The South Galleria at the Los Angeles (Millennium) Biltmore Hotel leads from the main Galleria to an entrance on Grand Avenue. Its vaulted ceiling is decorated with Giovanni Smeraldi’s frescoes which, unlike the dazzling artwork in the main Galleria, seem to be poorly maintained. You can see some of the peeling paint in the upper right corner of the picture.
I took this picture from about halfway through the South Galleria, looking toward the main Galleria, in front of an ornate locked iron fence. Behind the fence is a large staircase leading down to the Biltmore Bowl (the 1073 m2 venue for eight Academy Award ceremonies in the 1930s), and the even larger (1560 m2) Regency Room, added in 1950 during the rebuilding after a fire.
My friend Tim is standing across the Galleria, pondering what might lie behind the locked gate. Tim is a professional test pilot, so he’s naturally more adventurous than I am. He quickly found a working unlocked elevator, and invited me to join him in exploring the Biltmore’s mysterious bowels. The door opened on the “Regency” level to total darkness. The LED flashlight on my antique cellphone revealed (dimly) a cavernous empty room. We then went up a level to the Biltmore Bowl, also totally dark, before returning to the South Galleria.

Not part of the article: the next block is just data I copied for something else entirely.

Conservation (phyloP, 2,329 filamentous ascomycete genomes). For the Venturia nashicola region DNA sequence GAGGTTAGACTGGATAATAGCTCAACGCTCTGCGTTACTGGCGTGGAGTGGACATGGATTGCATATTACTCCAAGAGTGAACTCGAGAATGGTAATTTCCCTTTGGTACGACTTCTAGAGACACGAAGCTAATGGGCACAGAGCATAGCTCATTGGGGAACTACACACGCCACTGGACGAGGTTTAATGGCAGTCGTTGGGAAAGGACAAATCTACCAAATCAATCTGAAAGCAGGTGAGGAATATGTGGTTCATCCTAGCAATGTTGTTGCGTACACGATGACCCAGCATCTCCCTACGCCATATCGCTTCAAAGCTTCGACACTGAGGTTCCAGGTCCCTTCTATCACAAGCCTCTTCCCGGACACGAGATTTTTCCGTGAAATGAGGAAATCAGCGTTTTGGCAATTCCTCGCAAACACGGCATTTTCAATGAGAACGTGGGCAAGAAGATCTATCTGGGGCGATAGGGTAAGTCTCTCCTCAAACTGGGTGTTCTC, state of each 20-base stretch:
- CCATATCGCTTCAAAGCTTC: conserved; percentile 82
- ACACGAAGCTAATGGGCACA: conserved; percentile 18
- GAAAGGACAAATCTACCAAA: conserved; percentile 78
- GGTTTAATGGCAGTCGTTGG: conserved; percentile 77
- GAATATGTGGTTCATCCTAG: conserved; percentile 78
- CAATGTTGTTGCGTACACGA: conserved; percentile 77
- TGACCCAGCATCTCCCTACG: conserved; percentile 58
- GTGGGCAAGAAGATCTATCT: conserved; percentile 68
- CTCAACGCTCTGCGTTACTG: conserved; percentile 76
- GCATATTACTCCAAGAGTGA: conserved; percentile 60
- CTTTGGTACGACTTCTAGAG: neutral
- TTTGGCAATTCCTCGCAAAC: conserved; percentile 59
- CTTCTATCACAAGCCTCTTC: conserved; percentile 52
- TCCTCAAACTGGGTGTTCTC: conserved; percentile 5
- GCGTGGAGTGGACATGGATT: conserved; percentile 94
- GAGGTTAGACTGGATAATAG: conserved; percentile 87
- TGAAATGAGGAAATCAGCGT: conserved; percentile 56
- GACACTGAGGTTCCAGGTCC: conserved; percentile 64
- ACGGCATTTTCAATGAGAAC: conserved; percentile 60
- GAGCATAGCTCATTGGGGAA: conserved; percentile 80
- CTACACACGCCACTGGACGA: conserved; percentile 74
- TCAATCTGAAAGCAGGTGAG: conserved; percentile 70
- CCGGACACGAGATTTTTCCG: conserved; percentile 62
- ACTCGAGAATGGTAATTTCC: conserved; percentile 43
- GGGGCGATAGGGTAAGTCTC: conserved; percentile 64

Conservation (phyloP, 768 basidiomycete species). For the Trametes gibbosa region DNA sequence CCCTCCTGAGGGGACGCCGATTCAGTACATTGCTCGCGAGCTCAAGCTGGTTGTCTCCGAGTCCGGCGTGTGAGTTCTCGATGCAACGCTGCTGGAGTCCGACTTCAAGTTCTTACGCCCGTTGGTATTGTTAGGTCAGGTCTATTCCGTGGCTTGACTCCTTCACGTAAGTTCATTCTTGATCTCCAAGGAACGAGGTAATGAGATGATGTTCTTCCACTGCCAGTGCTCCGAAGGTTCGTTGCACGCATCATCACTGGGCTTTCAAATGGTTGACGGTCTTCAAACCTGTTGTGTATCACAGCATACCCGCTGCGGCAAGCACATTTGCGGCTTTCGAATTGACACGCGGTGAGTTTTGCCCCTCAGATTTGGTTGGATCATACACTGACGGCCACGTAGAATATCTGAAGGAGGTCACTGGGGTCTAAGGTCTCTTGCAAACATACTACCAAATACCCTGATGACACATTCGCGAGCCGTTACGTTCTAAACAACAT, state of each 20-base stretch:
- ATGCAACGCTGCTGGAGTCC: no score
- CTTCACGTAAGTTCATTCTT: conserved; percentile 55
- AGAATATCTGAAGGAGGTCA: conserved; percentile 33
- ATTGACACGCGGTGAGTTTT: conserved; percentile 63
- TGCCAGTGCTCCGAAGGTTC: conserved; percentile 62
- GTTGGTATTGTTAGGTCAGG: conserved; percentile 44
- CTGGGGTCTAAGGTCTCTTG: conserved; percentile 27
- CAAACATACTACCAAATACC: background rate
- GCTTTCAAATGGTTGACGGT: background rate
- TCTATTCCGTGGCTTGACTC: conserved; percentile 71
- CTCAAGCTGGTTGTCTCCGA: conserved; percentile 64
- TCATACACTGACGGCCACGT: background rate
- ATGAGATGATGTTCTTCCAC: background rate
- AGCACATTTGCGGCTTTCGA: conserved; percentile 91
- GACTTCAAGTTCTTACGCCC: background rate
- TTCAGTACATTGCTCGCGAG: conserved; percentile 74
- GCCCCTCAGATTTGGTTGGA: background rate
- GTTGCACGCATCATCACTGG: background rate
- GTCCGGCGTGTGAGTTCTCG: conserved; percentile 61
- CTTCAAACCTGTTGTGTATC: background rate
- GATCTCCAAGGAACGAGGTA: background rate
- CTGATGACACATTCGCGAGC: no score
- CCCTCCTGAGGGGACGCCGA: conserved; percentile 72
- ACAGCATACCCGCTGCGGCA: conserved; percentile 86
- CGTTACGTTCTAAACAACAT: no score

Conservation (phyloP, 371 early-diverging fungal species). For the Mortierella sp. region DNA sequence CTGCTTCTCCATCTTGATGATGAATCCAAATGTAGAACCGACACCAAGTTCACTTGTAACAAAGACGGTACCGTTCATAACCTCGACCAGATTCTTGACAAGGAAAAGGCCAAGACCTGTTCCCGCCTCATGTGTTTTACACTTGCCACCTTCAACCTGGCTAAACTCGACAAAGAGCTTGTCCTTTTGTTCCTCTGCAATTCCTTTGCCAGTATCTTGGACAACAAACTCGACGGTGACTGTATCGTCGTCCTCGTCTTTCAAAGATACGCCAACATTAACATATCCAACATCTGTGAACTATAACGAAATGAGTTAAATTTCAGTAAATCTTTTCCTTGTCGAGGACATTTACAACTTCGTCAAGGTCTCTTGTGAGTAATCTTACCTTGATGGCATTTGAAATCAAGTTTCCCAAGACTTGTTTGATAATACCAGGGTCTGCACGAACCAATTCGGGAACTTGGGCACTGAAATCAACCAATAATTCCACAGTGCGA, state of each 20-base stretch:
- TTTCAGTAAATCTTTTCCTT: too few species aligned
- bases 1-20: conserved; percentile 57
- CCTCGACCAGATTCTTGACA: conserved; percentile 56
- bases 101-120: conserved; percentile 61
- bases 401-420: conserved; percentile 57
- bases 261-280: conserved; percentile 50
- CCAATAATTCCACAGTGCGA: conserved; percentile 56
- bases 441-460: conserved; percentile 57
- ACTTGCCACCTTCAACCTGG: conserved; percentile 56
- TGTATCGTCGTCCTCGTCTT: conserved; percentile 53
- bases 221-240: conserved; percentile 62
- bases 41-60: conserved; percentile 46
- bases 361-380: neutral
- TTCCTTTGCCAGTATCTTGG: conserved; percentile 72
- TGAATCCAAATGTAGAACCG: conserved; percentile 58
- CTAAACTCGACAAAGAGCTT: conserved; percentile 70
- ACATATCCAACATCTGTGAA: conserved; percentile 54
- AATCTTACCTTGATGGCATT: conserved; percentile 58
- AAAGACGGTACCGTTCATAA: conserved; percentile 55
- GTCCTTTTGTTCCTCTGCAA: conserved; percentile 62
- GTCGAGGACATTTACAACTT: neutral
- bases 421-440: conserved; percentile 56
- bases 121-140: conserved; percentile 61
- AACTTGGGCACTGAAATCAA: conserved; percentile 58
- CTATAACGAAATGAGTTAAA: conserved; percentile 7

It thus appears that the current demand for these large spaces is much less than for the rooms along the main Galleria. When they’re not in use, the hotel management sensibly turns off the lights and air conditioning to save energy (and money). The put up a fence to keep curious visitors from going down the stairs and stumbling around in the dark. The lack of use may also explain (but not excuse) the condition of the South Galleria’s Smeraldi ceiling.